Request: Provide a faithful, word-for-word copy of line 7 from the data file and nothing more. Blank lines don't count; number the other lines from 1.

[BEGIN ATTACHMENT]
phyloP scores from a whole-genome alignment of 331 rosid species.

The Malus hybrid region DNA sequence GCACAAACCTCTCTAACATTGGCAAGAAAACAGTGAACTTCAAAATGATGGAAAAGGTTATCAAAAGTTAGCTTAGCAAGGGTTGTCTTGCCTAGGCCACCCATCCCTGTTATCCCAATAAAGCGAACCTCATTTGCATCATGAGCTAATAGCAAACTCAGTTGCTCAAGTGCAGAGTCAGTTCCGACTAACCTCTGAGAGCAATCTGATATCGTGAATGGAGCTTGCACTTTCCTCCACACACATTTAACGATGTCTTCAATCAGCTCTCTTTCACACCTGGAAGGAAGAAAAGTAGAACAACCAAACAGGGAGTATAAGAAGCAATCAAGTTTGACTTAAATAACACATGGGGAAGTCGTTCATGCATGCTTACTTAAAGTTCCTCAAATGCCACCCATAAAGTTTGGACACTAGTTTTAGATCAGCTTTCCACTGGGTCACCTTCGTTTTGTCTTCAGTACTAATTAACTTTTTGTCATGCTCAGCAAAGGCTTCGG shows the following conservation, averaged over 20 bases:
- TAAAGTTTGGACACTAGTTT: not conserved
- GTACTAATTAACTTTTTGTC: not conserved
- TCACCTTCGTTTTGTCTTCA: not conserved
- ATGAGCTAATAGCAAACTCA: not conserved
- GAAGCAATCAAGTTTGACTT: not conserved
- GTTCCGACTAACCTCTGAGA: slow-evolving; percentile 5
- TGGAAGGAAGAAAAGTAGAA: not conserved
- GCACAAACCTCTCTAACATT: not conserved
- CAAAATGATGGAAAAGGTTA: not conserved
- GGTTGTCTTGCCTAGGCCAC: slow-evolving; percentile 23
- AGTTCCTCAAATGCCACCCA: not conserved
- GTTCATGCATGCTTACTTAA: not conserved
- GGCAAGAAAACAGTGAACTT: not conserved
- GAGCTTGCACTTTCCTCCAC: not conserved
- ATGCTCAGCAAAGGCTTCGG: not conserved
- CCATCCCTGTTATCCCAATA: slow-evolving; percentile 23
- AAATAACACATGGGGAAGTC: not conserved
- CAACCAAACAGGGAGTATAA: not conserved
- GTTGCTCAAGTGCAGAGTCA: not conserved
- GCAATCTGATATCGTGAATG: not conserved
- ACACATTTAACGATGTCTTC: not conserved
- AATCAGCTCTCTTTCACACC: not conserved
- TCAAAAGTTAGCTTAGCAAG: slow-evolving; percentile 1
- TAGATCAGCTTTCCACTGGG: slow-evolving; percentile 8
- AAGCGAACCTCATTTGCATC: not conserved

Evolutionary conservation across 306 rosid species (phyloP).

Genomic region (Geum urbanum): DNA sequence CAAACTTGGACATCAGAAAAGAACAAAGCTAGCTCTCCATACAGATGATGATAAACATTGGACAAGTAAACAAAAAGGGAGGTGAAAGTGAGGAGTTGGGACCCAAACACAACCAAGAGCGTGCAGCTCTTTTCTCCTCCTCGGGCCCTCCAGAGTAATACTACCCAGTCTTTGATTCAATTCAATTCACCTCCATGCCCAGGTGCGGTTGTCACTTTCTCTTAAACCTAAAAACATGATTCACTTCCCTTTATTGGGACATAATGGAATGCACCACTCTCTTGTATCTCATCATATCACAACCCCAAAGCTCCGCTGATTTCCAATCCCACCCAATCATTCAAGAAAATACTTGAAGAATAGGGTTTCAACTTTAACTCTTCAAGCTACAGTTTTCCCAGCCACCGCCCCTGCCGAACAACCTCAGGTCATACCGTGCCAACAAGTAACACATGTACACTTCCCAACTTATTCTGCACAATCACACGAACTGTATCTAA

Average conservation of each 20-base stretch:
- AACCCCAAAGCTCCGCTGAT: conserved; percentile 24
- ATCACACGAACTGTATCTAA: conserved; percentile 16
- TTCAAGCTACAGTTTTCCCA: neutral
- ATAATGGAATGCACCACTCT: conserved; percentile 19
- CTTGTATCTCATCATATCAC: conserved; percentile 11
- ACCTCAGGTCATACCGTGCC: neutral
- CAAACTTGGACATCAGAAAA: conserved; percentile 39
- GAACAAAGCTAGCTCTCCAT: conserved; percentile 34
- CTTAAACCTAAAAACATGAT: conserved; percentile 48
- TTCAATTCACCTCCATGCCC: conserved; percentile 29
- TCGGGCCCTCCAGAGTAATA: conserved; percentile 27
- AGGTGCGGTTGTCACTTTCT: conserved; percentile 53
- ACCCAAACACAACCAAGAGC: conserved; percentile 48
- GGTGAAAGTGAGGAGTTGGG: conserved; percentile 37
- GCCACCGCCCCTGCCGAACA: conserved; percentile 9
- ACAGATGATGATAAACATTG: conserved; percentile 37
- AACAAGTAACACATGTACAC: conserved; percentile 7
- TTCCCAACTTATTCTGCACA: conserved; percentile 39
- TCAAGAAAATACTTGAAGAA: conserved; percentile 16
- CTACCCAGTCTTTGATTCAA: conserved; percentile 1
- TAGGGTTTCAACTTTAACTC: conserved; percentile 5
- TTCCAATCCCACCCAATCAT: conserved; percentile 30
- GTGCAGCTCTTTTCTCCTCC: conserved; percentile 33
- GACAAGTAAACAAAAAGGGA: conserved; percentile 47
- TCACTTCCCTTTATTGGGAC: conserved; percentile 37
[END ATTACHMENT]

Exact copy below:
- GAAGCAATCAAGTTTGACTT: not conserved